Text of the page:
azimuth of the sun measured
clockwise from north
local hour angle of the sun
declination of the sun
latitude of the observer
Z is normalized from 0° to 360°
algebraically a correction as listed below.
The above equation is derived using spherical
trigonometry to solve the pole-zenith-star (PZS) triangle
Time and Date
To calculate the LHA of the apparent sun at the
instant of observation, you must have accurate time that
takes into account the rotation of the earth. Time that is
based on the rotation of the earth can be obtained by
adding a correction factor to Greenwich meantime.
Coordinated universal time (UTC) is another
name for Greenwich mean time and is broadcast by the
National Bureau of Standards on radio station WWV.
(Inexpensive receivers that are pretuned to WWV are
available.) The correction factor (designated DUT) that
you must add to the coordinated universal time is also
obtained from WWV by counting the number of double
ticks following the minute tone. Each double tick
represents a tenth-of-a-second correction and is positive
the frost 7 seconds (ticks). Beginning with the ninth
second, each double tick is a negative correction. The
total correction, either positive or negative, will not
exceed 0.7 second. By adding DUT to UTC, you get
time (designated UT1) that is based on the actual
rotation of the earth.
A stopwatch with a split (or lap) time feature is ideal
for obtaining times of pointings. The stopwatch is set by
starting it on a WWV minute tone and then checking it
1 minute later with a split time. If a significant difference
is observed, start and check the stopwatch again. Split
times are taken for each pointing on the sun and added
to the beginning UTC time, corrected to UT1.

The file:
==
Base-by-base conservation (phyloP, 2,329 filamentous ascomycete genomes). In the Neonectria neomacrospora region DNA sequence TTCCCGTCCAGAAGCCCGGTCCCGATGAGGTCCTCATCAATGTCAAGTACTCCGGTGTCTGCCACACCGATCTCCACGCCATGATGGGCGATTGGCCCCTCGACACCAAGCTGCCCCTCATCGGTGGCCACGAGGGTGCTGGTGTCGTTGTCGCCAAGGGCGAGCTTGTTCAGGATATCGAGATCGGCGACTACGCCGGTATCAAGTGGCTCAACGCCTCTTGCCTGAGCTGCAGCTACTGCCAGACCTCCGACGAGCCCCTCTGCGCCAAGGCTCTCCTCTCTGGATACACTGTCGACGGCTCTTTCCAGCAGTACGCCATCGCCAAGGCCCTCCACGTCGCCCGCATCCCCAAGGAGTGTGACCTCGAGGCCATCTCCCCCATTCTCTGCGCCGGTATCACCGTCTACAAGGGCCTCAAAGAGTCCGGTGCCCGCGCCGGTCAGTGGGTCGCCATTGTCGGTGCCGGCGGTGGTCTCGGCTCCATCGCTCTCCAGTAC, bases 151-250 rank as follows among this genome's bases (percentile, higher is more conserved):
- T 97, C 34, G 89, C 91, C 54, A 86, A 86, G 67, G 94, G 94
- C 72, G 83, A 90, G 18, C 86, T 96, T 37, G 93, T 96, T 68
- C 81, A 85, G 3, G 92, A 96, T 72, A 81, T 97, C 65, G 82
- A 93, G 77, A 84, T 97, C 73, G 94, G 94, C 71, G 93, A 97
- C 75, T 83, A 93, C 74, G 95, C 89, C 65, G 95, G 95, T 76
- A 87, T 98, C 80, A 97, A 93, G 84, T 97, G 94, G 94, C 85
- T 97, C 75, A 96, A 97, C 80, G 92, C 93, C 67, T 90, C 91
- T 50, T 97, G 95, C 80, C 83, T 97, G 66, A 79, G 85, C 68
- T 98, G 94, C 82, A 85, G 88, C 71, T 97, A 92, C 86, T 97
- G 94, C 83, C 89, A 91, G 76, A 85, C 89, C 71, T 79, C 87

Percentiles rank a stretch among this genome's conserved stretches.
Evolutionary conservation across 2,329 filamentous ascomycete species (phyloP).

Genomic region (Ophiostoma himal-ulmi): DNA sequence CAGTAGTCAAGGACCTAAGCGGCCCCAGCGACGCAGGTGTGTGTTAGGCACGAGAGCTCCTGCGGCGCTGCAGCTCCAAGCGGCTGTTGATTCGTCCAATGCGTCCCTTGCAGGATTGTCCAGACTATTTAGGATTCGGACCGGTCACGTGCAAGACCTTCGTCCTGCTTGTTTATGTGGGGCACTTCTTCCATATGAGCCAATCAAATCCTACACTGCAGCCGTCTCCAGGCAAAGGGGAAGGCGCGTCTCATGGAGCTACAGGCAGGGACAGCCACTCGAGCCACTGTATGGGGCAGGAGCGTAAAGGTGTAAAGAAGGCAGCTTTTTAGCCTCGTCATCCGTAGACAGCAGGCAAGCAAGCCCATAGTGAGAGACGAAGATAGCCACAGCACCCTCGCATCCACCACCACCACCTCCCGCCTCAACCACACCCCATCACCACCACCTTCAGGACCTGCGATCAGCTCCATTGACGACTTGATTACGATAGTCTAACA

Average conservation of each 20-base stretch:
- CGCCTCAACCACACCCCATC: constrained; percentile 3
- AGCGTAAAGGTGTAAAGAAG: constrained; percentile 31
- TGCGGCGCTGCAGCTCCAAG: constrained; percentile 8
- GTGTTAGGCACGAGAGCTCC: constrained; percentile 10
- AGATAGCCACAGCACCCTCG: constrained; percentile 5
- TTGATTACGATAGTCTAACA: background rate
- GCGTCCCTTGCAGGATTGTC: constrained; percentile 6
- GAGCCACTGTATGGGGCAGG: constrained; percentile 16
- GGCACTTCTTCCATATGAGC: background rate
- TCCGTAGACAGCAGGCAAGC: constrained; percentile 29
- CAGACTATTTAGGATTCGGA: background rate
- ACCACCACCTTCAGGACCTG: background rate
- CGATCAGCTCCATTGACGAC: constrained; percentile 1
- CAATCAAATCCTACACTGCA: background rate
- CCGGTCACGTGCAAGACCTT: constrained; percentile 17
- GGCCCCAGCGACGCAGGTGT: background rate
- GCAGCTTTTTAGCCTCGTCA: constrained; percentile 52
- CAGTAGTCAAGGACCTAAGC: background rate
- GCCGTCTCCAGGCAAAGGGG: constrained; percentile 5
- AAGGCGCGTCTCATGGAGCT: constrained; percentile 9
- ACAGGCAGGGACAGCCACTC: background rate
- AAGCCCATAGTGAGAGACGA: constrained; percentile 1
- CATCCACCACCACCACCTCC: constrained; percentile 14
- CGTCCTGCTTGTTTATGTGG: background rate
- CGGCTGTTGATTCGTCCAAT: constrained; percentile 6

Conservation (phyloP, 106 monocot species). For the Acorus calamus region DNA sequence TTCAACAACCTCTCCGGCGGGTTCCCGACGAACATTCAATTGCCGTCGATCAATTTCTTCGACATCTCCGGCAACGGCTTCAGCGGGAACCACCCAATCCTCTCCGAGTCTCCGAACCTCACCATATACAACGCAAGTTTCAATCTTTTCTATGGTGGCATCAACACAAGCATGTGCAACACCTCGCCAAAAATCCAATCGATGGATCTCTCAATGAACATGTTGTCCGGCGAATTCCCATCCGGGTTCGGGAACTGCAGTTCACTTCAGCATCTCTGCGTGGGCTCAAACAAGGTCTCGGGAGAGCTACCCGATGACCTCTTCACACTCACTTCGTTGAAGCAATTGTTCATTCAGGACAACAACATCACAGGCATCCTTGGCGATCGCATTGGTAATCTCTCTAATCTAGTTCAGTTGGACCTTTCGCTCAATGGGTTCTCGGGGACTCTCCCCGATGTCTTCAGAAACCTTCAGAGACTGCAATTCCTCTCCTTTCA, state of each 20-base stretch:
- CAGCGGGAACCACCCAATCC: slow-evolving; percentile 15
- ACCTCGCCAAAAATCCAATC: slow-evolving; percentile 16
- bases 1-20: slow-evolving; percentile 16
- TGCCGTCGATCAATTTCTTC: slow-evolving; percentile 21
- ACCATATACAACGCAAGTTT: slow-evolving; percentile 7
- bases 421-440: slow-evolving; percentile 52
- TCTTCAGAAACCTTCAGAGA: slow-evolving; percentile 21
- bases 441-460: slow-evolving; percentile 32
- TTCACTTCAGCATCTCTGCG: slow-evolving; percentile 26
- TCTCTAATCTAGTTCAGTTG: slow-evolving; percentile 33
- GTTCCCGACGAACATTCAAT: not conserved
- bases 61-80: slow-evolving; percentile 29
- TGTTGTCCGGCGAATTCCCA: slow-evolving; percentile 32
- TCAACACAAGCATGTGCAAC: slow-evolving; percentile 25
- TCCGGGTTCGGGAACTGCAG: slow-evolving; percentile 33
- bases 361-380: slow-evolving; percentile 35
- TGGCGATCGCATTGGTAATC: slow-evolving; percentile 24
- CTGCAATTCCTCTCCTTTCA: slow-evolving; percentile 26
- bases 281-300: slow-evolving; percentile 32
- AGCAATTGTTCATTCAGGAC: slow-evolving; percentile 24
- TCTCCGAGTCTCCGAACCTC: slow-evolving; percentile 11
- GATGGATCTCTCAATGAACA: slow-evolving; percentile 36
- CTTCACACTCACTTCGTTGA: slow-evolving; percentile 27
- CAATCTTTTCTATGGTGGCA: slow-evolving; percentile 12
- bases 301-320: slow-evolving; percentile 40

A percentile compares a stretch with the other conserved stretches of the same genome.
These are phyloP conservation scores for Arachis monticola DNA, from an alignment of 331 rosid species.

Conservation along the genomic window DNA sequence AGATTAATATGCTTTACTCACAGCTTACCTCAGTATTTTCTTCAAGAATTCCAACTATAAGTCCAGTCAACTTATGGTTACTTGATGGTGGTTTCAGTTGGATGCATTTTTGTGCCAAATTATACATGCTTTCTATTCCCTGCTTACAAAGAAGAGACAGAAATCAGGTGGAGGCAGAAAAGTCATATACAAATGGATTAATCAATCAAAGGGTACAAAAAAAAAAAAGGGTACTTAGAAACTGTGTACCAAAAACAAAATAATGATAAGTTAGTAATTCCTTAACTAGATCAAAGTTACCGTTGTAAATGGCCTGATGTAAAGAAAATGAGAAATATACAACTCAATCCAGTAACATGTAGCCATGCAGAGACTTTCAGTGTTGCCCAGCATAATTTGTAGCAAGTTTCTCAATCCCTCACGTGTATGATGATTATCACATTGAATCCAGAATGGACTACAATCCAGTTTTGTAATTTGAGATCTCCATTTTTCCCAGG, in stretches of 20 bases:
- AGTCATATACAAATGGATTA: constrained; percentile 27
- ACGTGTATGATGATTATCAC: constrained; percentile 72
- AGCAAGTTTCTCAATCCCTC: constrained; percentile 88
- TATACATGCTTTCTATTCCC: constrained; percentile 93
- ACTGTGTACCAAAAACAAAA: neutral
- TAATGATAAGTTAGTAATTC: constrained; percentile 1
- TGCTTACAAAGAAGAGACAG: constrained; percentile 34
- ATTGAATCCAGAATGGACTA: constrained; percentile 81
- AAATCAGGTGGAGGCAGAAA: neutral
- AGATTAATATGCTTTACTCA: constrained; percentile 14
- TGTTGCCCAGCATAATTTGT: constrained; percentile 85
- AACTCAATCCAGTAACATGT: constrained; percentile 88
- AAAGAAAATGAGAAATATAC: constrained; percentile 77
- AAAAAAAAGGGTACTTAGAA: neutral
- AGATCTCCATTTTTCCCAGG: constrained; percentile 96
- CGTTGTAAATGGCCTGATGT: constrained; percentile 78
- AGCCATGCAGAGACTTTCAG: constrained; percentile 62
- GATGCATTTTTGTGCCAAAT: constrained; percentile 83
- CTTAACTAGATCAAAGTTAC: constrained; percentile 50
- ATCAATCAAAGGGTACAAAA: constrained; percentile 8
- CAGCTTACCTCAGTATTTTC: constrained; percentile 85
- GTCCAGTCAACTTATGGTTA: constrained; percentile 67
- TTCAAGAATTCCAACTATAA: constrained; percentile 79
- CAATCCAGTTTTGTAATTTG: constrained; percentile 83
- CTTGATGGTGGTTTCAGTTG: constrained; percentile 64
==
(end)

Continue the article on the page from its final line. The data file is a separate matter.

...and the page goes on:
To enter the ephemeris tables, you must know the
Greenwich date for the time of observation. For an
afternoon observation (local time) in the Western
Hemisphere, if the UT1 is between 12 and 24 hours, the
Greenwich date is the same as the local date. If the UT1
time is between 0 and 12 hours, the Greenwich date is
the local date plus 1 day.
For a morning observation (local time) in the
Eastern Hemisphere, if the UT1 time is between 0 and
12, the Greenwich date is the same as the local date. If
the UT1 time is between 12 and 24 hours, the Greenwich
date is the local date minus 1 day.
For a morning observation in the Western
Hemisphere and an afternoon observation in the Eastern
Hemisphere, Greenwich and local dates are the same.
Latitude and Longitude
Both the observers latitude and longitude are
required for the hour angle method. Usually these values
can be readily obtained by scaling from a map, such as
a USGS 7.5-minute quadrangle sheet. For sun
observations, locating the observers position on the
map and scaling must be performed to a reasonably high
degree of accuracy.
Declination of the Sun
Declination (6) of the sun is tabulated for O hours
universal time of each day (Greenwich date) in table
15-5. You can interpolate for at the UT1 time of
observation by using the following equation:
A negative declination indicates that the sun is south
of the equator, and a negative value must be used in the
above equation and in the azimuth (Z) equation.
The Greenwich hour angle (GHA) of the sun is
tabulated for 0 hours universal time of each day
(Greenwich date) in the ephemeris. Interpolation is
required at the UT1 time of observation and can be
accomplished by using the following equation:
NOTE: The value at the beginning of the day of
observation is d. The value 24 hours later at the
beginning of the next day is 24h.